Issued on Atlantic’s Cotillion subsidiary, Cerrone’s debut far outstripped the impact of Kongas upon its release during the first weeks of 1977. Billboard characterized the title cut as “a 15-minute disco opus with strings and female vocal harmonies behind a relentless beat that should wear out all but the most durable disco dancers” (26 February 1977). Even Crocker’s competing version of “Love in C Minor” couldn’t stall the original version’s ascent on the pop charts. Both singles debuted on the Hot 100 the week ending 26 February 1977, but it’s Cerrone’s production that made the Top 40, ultimately peaking ten places higher than Crocker’s recording. The single also made the Top 40 on the R&B singles chart and became Cerrone’s first Top 40 hit in the UK.
Though Costandinos and Cerrone had parted ways well before “Love in C Minor” became a worldwide hit, Cerrone joined forces with a new creative partner for his follow-up. “I met Alain Wisniak, and the chemistry between us was immediate,” he says. Cerrone and Wisniak penned three compositions for Cerrone’s Paradise (1977), including the 17-minute title track. Released in summer 1977, “Cerrone’s Paradise” fired up the Top Ten of the disco chart while DJ’s also put “Take Me” and “Time for Love” into heavy rotation.
Cerrone’s first two albums were mere teasers for the triumphs that lay ahead. For his third release, Cerrone deliberately changed course. “I really wanted to stay original. As my first two albums had been hits, many productions had a sound close to mine. So I did Supernature, which corresponded to nothing comparable on the market.”
Cerrone 3: Supernature (1977) largely departed from the orchestral sound of Cerrone’s first two efforts. Led by sought-after session vocalist Kay Garner, with lyrics penned by Lene Lovich, “Supernature” was a chilling cautionary tale about humankind’s abuse of the environment. The production was no less gripping. “My pleasure and my pride were to put the drums up front in the mix,” says Cerrone, whose beat summoned the fearsome march of monster-like creatures.
Cerrone created a gatefold album cover that underscored the sinister sci-fi motif of the title track. He explains, “I am an artist of the ’70s, a period where we made covers that emphasized the music themes. This is the reason for my choice to put naked women on the cover of Love in C Minor. Same for Supernature: I wanted to translate the text into an image.” The artwork of Supernature, which depicted Cerrone crouching over monsters in the middle of an operating room, remains the artist’s personal favorite among his album covers.
In November 1977, Atlantic Records threw an exclusive Supernature release party at Studio 54 in New York. “We had a lot of fun,” Cerrone exclaims. “Great people, a feeling of total freedom!” DJs and dancers alike reveled in the entire set, especially the propulsive “Give Me Love”, and kept the album at #1 on the disco chart for four weeks throughout January and February 1978. A single edit of “Supernature” rocketed to the UK Top Ten and crossed over to the R&B singles chart and the Hot 100, where it resided for five weeks in early 1978.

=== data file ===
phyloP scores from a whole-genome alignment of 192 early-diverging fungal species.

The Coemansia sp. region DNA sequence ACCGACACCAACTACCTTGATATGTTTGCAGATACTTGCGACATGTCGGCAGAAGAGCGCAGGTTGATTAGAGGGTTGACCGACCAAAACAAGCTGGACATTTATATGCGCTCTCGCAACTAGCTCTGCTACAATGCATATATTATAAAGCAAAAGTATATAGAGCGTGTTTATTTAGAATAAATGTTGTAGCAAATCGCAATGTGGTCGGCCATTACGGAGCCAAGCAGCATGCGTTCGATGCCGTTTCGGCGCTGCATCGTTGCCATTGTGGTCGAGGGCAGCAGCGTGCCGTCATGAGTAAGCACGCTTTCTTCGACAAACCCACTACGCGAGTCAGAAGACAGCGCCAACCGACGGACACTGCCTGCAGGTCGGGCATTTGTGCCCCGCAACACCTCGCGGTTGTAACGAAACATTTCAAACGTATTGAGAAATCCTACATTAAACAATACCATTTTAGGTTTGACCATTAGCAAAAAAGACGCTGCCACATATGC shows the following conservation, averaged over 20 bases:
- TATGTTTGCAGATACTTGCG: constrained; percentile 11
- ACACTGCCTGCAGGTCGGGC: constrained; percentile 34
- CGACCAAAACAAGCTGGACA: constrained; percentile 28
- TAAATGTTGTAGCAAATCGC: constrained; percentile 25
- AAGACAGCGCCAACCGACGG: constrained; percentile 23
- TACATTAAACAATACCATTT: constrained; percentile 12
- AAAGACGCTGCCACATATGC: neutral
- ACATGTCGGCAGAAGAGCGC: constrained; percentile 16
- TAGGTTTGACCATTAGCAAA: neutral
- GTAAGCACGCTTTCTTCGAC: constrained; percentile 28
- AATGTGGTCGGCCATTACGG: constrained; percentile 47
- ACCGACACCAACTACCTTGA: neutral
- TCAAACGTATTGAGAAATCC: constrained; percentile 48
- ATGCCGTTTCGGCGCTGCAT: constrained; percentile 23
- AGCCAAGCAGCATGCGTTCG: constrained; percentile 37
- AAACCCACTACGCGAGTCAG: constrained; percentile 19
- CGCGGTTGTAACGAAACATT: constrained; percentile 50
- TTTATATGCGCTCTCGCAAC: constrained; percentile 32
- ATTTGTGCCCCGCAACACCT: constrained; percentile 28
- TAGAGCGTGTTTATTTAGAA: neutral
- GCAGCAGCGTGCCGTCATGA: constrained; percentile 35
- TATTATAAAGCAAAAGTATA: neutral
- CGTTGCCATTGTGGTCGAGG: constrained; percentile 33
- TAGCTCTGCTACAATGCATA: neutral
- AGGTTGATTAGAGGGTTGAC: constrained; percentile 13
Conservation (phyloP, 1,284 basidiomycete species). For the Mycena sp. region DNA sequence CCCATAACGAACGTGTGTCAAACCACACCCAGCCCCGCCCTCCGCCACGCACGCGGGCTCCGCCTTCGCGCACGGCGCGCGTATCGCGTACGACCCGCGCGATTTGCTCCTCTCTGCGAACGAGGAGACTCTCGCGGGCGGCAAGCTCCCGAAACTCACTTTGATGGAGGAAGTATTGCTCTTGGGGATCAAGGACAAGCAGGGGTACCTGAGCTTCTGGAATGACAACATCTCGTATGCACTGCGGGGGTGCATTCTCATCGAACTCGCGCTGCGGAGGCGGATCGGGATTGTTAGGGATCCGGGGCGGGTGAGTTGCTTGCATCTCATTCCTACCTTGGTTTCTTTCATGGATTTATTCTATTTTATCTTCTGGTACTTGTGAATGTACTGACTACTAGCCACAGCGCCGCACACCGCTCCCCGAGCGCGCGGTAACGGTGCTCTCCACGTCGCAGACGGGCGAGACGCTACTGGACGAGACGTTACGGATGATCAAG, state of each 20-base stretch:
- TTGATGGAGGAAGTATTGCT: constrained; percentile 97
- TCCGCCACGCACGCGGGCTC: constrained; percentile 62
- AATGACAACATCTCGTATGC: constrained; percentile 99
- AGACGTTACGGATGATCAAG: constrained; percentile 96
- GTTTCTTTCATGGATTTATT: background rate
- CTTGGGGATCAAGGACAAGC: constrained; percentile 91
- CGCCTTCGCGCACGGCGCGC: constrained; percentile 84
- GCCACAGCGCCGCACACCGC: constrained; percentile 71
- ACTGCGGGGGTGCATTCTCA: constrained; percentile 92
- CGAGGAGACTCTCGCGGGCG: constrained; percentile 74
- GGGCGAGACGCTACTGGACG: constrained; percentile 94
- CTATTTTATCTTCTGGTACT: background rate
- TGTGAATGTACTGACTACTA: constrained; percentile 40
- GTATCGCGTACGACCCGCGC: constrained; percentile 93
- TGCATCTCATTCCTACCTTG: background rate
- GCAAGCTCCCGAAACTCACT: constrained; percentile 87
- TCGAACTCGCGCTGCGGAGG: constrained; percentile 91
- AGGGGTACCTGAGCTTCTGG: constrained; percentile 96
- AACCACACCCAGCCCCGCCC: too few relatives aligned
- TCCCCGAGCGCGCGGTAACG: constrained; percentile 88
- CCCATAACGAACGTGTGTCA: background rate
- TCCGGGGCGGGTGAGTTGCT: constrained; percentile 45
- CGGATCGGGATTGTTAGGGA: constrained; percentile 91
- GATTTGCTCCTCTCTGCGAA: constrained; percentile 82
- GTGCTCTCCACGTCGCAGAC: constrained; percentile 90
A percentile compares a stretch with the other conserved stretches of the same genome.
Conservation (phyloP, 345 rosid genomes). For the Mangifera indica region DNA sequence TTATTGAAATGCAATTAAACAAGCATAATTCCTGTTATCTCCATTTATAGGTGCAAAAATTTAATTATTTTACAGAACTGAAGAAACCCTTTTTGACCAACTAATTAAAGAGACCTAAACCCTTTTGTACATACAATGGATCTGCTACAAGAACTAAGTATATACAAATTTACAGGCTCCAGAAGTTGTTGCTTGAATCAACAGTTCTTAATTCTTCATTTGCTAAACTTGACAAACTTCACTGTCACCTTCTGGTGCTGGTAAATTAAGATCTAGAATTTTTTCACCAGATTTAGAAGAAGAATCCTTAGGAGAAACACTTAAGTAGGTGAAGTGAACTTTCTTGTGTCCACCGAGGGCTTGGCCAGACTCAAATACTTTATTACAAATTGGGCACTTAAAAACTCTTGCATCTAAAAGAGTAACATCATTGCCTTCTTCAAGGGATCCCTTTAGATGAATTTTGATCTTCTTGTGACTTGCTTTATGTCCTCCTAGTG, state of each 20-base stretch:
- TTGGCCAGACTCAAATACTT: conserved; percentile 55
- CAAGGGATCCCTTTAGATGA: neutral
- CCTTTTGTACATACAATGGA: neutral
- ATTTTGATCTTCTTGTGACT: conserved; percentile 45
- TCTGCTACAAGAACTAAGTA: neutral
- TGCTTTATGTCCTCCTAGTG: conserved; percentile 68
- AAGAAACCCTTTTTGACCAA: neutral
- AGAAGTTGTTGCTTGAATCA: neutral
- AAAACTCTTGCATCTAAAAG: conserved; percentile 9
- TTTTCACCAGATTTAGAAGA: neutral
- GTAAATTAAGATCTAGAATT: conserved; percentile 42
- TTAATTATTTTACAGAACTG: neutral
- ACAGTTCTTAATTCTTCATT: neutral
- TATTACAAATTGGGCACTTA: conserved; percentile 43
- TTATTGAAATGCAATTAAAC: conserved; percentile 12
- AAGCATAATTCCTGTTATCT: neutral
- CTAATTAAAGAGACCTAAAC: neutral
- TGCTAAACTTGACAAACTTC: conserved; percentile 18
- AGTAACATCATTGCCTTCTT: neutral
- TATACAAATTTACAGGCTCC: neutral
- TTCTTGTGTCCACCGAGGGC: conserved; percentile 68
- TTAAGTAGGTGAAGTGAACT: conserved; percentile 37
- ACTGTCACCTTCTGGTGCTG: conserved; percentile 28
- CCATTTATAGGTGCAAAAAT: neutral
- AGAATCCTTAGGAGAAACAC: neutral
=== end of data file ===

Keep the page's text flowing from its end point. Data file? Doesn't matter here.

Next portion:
Cerrone’s presence in the clubs swelled when he established Crocos Records, a subsidiary of Malligator Productions. Kongas reunited for the label’s first release, Africanism (1977). Produced by Cerrone, the album featured a side-long melding of “Africanism” and a cover of the Spencer Davis Group’s “Gimmie Some Lovin'”. He teamed with longtime studio partner Don Ray (aka Raymond Donnez) on both the percussion-driven title track and “Dr. Doo-Dah”. Completed in late-1977, Africanism even found fans among rock critics. “This Cerrone-Don Ray concept group is the most convincing rock-disco fusion to date,” declared Village Voice scribe Robert Christgau.
If Africanism won Cerrone respect from the rock press, then his second Crocos production further endeared him to his core club audience. He conceived a whole new appellation — Révélacion — and released The House of the Rising Sun (1977), continuing his line of reimagined ’60s pop covers that had begun with “Black Is Black” and “Gimmie Some Lovin'”. Whether intentional or not, Casablanca Records issued a version of “The House of the Rising Sun” by Santa Esmeralda within weeks of the Révélacion version, but there was no mistaking which track had the Cerrone-Don Ray signature. In fact, Cerrone’s productions dominated the disco chart the week ending 18 February 1978, with “The House of the Rising Sun” debuting at #38 and Supernature and Kongas’ “Africanism” / “Gimmie Some Lovin'” holding fast in the Top Ten.
When Billboard held its “Disco IV Forum” at New York’s Hilton Hotel in June 1978, Cerrone prevailed as the most decorated artist of the conference. He was fêted with five awards: “Male Disco Artist of the Year”, “Disco Music Arranger of the Year”, “Disco Instrumentalist (Musician) of the Year”, “Disco Composer of the Year” for Cerrone 3: Supernature, and “Best Producer of a Disco Record” for Cerrone’s Paradise, Supernature, and Africanism. Cerrone was duly honored for maintaining a quality of excellence throughout his projects, but some of his greatest work was yet to come.